On the table, this coffee was all clear and present tart dried cherry, dark chocolate, blood orange, and caramel. The finish had a tinge of sweet pipe tobacco essence, which I don’t often find. I do think that I may have taken this coffee a little too quickly through drying/green stage, or perhaps just a bit too long through the later stage of Maillard. While my cup wasn’t marred by the slight bitterness (a clear result of the roast, not of the coffee itself), I still would have liked a slightly cleaner take. I’m in full agreement with Chris’ assessment above – keep a stern eye on this coffee towards the end of the roast, but don’t fret. You’re going to find something delicious here!  

Ikawa Pro V3

Ikawa Pro V3 Analysis by Chris Kornman

We roasted this lovely natural Ecuador several different ways and decided to publish our two favorites here, classic roast profiles in this case producing the best results.

The standard hot and fast sample roast was slightly toasty on the aroma (this coffee tends to get dark quickly) but in the cup offered clean raspberry flavors and a juicy mouthfeel.

A similar profile with an extra 30 seconds of Maillard stage yielded a pristine and balanced coffee with lush fruit notes of peach and ripe blackberry. This was our favorite iteration from the Ikawa — unsurprisingly this roast profile handled the dense natural coffee easily; it was developed specifically for high density Ethiopian naturals, with which this Ecuador shares much in common.

You can download the profiles to your Ikawa Pro app here:
Roast 1: Crown Standard SR 1.0
Roast 2: Crown Maillard +30 SR 1.0

brew

Brew Analysis by Nate Lumpkin 

I was super excited to get my hands on the new batch of arrivals from Ecuador this week—the first I’ve tasted all year! I got the chance to brew up this dry-processed Typica with Lead Barista Kaleb Ede and found a fresh, clean, juicy cup, that performed really well no matter what we did with it. This coffee tasted so good in fact that we’re planning to give it a turn on the espresso bar, hopefully for service in the Tasting Room! 

First we brewed this coffee on the Hario V60. I love this pour-over device for its consistency and ease of use, and like to use it as a “first pass” for many coffees. Usually I grind coffees for pour over on our EK43 at grind setting 8, but the brew took a little too long to finish, the TDS was a touch too high, and we tasted a hint of intense walnut and green apple. After coarsening the grind just a half-step to 8.5, the coffee brewed through at much more reasonable 3:46. It had a TDS of 1.37 and extraction of 20.09%, and notes in the cup of cranberry, white grape, milk chocolate, and even a white chocolate creaminess. It was clean with a hint of fresh walnut and hazel.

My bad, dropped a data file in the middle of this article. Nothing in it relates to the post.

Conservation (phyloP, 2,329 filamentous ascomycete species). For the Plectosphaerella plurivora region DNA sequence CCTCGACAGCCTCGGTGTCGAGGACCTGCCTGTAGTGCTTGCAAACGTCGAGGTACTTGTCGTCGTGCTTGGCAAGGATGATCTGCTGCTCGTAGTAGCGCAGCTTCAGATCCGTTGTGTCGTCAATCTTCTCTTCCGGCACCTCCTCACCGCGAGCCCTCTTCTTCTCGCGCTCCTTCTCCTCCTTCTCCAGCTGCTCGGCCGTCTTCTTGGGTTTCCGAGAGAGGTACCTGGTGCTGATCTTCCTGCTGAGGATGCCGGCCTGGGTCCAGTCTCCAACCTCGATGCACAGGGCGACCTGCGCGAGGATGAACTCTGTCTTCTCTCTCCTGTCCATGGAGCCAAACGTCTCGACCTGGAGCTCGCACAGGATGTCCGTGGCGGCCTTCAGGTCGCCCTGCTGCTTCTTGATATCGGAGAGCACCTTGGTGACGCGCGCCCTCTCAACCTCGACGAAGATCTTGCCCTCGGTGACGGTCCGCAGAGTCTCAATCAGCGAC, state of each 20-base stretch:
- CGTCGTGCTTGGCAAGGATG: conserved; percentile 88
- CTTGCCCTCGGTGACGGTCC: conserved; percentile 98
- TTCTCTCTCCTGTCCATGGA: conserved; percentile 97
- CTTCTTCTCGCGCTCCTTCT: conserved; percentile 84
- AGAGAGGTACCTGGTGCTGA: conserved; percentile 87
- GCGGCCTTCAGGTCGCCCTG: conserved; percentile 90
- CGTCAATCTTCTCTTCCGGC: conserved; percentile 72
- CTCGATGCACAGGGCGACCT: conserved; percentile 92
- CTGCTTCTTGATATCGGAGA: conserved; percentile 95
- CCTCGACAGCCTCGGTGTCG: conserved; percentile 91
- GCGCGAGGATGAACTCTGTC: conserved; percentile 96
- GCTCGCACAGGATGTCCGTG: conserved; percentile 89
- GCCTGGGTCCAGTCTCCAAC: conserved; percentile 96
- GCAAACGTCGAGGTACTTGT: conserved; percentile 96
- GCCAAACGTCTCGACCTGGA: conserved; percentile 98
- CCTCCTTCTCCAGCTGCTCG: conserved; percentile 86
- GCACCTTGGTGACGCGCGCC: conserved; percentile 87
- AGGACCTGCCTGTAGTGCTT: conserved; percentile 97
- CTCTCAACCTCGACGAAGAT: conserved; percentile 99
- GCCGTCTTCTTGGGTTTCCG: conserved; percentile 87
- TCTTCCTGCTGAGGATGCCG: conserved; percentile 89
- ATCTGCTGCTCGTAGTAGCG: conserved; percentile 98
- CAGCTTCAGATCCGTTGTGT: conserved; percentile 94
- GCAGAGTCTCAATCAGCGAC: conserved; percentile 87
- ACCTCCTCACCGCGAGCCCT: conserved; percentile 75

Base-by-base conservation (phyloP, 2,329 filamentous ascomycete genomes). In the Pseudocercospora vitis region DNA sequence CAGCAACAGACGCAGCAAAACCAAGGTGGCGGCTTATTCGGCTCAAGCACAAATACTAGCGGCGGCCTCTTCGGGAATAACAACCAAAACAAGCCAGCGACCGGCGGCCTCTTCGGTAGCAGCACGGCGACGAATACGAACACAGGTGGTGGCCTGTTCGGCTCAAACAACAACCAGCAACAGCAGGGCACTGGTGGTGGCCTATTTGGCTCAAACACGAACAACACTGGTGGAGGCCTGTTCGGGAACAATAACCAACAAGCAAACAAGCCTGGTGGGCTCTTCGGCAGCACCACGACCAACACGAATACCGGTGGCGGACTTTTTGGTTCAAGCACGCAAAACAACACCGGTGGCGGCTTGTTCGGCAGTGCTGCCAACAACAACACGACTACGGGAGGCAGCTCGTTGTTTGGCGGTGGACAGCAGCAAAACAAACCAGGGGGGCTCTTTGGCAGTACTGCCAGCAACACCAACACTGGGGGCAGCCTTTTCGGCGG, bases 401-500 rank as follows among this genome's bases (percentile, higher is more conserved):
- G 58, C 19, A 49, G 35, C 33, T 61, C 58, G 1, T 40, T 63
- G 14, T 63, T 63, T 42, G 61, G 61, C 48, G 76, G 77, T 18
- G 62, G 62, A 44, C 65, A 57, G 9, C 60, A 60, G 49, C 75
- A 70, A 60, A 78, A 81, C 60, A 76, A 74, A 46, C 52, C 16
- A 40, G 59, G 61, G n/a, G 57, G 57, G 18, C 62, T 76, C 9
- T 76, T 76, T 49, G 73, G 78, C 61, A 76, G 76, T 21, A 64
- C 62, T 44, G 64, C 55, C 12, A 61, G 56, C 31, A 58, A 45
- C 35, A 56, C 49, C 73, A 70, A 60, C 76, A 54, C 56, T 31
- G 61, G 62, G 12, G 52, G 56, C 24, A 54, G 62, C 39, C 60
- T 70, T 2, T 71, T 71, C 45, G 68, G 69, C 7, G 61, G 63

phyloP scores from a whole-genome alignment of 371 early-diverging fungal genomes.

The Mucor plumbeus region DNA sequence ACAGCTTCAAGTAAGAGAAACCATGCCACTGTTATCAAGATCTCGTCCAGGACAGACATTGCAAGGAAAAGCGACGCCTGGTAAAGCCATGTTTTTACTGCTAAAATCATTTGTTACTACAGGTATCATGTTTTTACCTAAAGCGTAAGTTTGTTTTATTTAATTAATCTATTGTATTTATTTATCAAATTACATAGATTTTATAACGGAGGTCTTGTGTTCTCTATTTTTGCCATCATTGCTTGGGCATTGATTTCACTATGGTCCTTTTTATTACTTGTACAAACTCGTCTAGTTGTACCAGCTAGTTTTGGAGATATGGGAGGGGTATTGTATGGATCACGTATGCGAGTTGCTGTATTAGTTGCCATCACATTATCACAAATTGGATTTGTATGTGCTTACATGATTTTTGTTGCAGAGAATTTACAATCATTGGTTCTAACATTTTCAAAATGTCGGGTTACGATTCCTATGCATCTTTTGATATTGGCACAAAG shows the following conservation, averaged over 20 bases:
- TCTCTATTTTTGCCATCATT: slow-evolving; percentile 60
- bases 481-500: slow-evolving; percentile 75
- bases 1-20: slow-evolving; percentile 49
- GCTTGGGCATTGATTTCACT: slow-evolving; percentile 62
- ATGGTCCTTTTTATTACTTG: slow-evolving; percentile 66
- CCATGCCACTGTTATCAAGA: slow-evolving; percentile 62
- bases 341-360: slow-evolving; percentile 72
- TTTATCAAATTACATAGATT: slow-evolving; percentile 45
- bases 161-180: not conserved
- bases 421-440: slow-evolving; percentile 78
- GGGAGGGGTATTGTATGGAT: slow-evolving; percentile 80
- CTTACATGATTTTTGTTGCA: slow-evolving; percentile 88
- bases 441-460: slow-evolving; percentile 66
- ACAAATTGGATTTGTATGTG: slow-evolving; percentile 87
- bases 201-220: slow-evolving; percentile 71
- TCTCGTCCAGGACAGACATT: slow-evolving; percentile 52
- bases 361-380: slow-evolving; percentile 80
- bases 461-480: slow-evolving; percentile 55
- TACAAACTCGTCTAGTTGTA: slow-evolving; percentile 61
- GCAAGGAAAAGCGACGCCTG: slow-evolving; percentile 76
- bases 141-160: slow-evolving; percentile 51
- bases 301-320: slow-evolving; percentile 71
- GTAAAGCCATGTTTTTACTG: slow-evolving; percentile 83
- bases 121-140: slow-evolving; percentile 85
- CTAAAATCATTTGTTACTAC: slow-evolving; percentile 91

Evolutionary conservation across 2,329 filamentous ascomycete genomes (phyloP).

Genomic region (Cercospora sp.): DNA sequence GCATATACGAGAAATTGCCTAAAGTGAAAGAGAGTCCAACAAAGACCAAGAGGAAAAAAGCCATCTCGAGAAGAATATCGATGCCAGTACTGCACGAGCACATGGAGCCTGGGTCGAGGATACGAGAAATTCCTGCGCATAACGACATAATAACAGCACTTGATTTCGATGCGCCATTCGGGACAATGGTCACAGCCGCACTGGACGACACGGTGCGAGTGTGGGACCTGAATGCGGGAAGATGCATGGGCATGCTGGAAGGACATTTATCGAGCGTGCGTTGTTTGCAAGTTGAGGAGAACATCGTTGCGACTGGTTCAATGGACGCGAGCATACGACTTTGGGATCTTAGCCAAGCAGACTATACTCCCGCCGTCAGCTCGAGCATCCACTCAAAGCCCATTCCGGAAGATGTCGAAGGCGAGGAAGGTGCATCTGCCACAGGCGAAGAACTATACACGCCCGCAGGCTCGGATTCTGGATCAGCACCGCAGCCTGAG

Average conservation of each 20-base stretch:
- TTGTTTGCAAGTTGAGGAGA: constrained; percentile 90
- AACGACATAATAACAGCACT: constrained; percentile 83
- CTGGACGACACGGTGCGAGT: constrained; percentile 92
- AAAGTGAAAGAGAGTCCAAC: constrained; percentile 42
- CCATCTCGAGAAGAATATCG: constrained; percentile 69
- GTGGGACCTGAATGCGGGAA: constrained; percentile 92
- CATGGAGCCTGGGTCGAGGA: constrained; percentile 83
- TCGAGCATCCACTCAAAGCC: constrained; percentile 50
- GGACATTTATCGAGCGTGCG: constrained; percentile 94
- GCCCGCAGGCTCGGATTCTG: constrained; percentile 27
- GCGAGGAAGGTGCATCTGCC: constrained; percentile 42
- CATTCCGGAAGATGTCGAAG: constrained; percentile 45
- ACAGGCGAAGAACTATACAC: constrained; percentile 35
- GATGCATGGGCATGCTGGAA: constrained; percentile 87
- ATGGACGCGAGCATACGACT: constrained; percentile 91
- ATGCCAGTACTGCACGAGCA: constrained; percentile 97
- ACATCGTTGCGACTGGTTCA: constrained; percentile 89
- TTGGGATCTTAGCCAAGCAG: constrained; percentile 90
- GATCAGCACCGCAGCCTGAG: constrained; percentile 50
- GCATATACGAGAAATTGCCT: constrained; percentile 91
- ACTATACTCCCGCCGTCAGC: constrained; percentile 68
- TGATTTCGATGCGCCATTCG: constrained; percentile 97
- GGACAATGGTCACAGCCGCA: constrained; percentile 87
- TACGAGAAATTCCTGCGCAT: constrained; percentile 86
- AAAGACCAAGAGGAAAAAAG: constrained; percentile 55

Next I reached for the Saint Anthony F70. I like the F70 a lot: it’s sturdy and stable, with a nice wide opening for pouring, and big single hole that allows faster brews. As expected, it brewed through a little faster, at 3:30, with a slightly lower extraction of 19.44%. I found the flavor profile outstanding, with an intense dark chocolate aroma and notes in the cup of bartlett pear, champagne, white grape, nectarine, lemon peel, melted dark chocolate, and butterscotch. I liked this cup a lot, and I’m excited to try it on our espresso bar!  

Origin Information

Grower
Hacienda La Papaya | Juan Peña
Variety
Typica (WCR Verified)
Region
Saraguro, Loja Province, Ecuador
Harvest
September - November 2021
Altitude
1900 - 2100 masl
Soil
Clay minerals
Process
"Natural" dried in the fruit
Certifications

Background Details

Have you ever paused to think about all of the amazing countries growing coffee where the equator passes through? The most obvious, Ecuador, might not be the first to come to mind. Ecuador is one of the more elusive origins, likely the result of a high cost of production, which makes it more difficult to compete in a global market. A producer’s survival here depends on an ability to make a premium to cover the higher costs of labor. Juan Peña, who holds a degree in agronomy, established an export company called CaféExporto to establish ways to capture quality premiums from coffee grown at his farm called Hacienda La Papaya. Juan’s passion for research has helped him unlock the potential for quality with different varieties and processing methods. This lot is an example of careful selection of the typica variety and natural processing. After carefully harvesting cherries and gently drying on raised beds between 20 and 30 days the coffee is moved to CaféExporto, which provides crucial logistical support for things like warehousing and preparing coffee for export to the international market.